This is described symbolically as follows

I.Business > W.Business + L.Businesses
I.Banks > N.Loans + W.Banks
W.Business + W.Banks > I.Business + L.Individuals

Additionally, Loan payments by businesses plus loan payments by individuals is the sum of bank income. Thus,

I.Banks = L.Businesses + L.Individuals

But can this linear system be satisfied with positive values? Let us check:

Start by subbing out I.Banks:

I.Business > W.Business + L.Businesses
L.Businesses + L.Individuals > N.Loans + W.Banks

=> I.Business - W.Business > L.Business
L.Business > N.Loans + W.Banks - L.Individuals
=> I.Business - W.Business > N.Loans + W.Banks - L.Individuals (1)

W.Business + W.Banks > I.Business + L.Individuals
is equivalent to:
W.Banks - L.Individual > I.Business - W.Business (2)

(1) composed with (2) gives:
=> W.Banks - L.Individual > N.Loans + W.Banks - L.Individual

Which is equivalent to:
0 > N. Loans

Thus, the system cannot be all positive. In particular, new loan issues must be negative! In the real world, businesses and individuals actually accept new loans to offset various costs, meaning that many operate at a loss, hedging on better times ahead. However, these inequalities indicate that some sector is always going to lose out.

Indeed, these inequalities indicate that loans are being paid back in times of prosperity, such that eventually the banking system withers away and ceases to exist. Perhaps the banking system is a structural object, never intended to occupy a central place in economic life, but present only due to the persistent imperfections in the market. It is likely, then, that prosperity can be better insured through a policy of tight regulation of banking, and perhaps its confinement to single state charters or being an entirely government run enterprise.

Returning to the nice consumer pair A and B, what types of goods is the person B inclined to purchase? B will purchase the following:
  • Similar basic necessities to A
  • Real estate - B will bid up real estate that A is considering purchasing and lead to higher rental rates if A is renting
  • Land for its natural resources (This will benefit A if it expands economic growth, harm A if it causes environmental damage or the reverse if purchased for sake of squatting or conservation).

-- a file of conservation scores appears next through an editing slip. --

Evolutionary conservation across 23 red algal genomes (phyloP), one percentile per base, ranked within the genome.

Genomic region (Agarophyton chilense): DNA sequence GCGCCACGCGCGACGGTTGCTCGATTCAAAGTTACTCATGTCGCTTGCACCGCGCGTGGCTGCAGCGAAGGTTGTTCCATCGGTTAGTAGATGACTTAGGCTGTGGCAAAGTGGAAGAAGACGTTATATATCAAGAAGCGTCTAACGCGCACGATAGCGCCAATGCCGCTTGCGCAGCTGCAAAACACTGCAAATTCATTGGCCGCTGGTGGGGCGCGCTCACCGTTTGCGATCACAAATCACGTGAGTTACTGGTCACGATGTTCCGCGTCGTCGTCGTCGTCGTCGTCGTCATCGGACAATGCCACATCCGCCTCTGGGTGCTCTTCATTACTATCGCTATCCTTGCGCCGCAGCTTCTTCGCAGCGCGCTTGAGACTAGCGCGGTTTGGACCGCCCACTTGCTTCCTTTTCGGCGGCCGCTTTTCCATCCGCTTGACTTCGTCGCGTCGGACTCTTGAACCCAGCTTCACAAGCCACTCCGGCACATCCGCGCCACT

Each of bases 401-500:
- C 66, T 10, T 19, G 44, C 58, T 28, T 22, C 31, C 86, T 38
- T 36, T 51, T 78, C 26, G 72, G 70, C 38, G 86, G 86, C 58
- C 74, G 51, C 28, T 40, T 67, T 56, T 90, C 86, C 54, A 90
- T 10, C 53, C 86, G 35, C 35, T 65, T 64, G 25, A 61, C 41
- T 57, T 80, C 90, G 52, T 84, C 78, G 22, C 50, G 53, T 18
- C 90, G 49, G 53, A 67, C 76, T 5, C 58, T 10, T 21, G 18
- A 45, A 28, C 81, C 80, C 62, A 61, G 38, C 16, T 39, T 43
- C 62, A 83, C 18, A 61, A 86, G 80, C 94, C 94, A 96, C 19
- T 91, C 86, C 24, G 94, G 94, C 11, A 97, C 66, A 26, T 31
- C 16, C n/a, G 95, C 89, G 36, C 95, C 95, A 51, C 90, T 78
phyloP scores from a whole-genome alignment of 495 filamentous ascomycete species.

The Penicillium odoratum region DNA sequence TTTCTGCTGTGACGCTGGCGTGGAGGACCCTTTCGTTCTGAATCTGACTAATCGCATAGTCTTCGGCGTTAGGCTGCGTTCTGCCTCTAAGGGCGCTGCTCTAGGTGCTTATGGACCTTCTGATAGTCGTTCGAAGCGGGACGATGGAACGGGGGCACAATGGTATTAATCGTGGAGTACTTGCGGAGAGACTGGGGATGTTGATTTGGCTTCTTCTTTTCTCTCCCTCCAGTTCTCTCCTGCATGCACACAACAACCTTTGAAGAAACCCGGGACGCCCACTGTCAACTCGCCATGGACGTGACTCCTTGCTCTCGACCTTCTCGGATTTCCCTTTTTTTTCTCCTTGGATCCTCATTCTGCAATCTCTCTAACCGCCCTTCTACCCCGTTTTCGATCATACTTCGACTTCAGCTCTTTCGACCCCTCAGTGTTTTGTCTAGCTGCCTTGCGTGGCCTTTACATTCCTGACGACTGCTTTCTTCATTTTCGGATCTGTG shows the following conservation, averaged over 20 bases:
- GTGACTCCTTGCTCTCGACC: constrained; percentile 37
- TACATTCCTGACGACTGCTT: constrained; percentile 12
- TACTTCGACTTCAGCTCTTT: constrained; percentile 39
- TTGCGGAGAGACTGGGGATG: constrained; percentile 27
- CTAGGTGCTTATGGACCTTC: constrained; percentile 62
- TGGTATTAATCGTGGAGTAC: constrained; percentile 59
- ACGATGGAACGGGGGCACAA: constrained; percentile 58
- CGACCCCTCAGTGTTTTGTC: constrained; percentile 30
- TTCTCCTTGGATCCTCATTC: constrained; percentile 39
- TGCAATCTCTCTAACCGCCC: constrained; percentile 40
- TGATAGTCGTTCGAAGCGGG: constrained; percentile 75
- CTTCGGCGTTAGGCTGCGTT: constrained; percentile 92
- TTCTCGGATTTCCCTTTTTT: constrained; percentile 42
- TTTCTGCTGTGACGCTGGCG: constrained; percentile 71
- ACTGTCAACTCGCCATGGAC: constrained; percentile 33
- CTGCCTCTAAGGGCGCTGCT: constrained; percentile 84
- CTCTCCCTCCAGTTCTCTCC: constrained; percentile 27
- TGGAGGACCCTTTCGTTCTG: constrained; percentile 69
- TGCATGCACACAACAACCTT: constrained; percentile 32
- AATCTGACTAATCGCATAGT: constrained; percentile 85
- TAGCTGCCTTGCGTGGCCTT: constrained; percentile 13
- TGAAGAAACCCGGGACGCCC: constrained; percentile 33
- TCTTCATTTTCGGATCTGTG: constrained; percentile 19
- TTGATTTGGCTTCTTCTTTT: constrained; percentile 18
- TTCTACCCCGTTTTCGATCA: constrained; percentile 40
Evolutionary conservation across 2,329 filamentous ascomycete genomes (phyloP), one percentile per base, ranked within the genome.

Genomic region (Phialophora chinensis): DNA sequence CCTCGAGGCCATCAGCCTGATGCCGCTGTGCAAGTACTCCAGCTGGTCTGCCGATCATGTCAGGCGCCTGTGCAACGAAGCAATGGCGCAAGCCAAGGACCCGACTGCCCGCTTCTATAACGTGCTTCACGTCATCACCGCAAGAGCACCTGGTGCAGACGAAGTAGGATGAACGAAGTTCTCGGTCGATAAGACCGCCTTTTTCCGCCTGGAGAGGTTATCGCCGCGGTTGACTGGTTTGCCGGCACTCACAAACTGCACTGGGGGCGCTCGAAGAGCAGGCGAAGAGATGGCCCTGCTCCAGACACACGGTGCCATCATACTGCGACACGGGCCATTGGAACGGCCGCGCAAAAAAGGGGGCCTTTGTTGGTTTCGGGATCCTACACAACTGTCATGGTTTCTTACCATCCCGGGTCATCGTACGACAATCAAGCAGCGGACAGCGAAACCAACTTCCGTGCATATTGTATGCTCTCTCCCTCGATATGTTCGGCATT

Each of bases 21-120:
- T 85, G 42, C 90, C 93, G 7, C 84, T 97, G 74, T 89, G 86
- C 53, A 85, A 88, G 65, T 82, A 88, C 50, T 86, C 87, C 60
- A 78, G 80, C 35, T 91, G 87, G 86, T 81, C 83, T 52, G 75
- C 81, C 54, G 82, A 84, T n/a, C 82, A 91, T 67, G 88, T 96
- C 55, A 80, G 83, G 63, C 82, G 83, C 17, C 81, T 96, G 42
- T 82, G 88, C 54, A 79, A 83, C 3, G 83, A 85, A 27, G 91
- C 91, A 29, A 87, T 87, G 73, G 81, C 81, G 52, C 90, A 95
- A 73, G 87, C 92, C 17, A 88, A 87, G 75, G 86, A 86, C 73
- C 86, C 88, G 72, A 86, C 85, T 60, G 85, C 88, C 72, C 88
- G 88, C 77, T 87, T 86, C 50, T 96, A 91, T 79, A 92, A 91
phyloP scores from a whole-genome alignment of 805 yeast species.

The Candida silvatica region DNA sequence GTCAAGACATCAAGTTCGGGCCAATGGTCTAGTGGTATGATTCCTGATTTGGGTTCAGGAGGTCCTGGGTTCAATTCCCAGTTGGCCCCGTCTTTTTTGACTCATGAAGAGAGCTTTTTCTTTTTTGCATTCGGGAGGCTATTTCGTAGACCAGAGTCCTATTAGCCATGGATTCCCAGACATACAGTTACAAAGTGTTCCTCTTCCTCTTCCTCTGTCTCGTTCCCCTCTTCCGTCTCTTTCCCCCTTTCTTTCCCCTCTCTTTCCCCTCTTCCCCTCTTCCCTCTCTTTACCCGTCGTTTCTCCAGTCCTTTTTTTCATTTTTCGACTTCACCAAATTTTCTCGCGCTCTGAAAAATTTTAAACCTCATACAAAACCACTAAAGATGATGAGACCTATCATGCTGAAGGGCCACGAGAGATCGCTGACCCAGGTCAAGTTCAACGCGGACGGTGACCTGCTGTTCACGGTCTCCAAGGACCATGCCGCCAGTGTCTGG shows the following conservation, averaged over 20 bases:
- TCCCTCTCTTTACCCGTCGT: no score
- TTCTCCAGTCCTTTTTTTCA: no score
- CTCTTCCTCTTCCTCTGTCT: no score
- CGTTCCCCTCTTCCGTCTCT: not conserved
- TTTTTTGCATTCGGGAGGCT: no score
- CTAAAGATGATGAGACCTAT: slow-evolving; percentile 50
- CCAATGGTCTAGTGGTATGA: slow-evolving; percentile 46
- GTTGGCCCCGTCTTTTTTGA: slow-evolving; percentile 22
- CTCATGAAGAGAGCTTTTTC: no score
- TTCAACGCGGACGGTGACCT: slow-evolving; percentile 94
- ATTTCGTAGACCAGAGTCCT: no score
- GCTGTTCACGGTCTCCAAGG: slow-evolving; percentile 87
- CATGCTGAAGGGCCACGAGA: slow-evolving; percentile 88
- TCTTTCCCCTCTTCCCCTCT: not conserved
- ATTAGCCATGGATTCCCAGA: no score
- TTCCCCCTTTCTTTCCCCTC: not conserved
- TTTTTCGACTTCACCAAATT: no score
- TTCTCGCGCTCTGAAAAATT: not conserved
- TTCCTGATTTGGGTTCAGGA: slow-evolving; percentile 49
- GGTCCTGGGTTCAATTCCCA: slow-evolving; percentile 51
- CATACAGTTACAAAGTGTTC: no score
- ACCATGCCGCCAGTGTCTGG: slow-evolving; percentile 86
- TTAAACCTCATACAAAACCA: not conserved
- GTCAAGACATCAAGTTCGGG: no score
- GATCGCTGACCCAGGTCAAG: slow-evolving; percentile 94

• Luxury goods that do not appreciably increase B's quality of life but may compete for scarce resources and/or get A a better job.
  • Political favors, generally to give B an unfair advantage in the market place
  • Charitable donations
  • Investments in existing businesses (various effects, from good things like reduction of banking to bad things like monopolization)
  • New starting businesses
This last point, though, warrants some expansion. If a society has a coherent standard of civic virtue, B may develop his business for the sake of having a business. If he has ties to his community he may be content to run without a profit or with little profit (honest competition) simply because he will be cognizant of the benefits he is giving to the community. However, if the structure of industries is generally too concentrated (e.g. in megacorporations, box stores, etc.), B may not have any such opportunities. Furthermore, the society may be organized in such a way that genuine communities may be impossible (e.g. sprawling suburbs with no coherent design) or his culture may spend disproportionate amounts of time engaged in antisocial behavior (e.g. watching television or blogging).

Of course, having large amounts of money is different than having a high income. Assume the money supply in an economy expands in the following fashion: the dollars are distributed in an equal fraction to each member of the economy. Then any person who makes X more than the average income must have a total of Q individuals who make Y less than the average, such that X = Y*Q. In fact, net income within the economy (changes in dollar wealth) is equal only to the total amount of new money added to the money supply. Thus, unless prices drop as income becomes concentrated, the quality of life of those at the bottom tends to fall.

So on and so on, myriad details form a web of economic exchanges that has many dimensions and caveats. The interdisciplinary nature of proper analysis in this field ensures that those who focus primarily on mathematical models will not grasp the nuances necessary to make accurate predictions.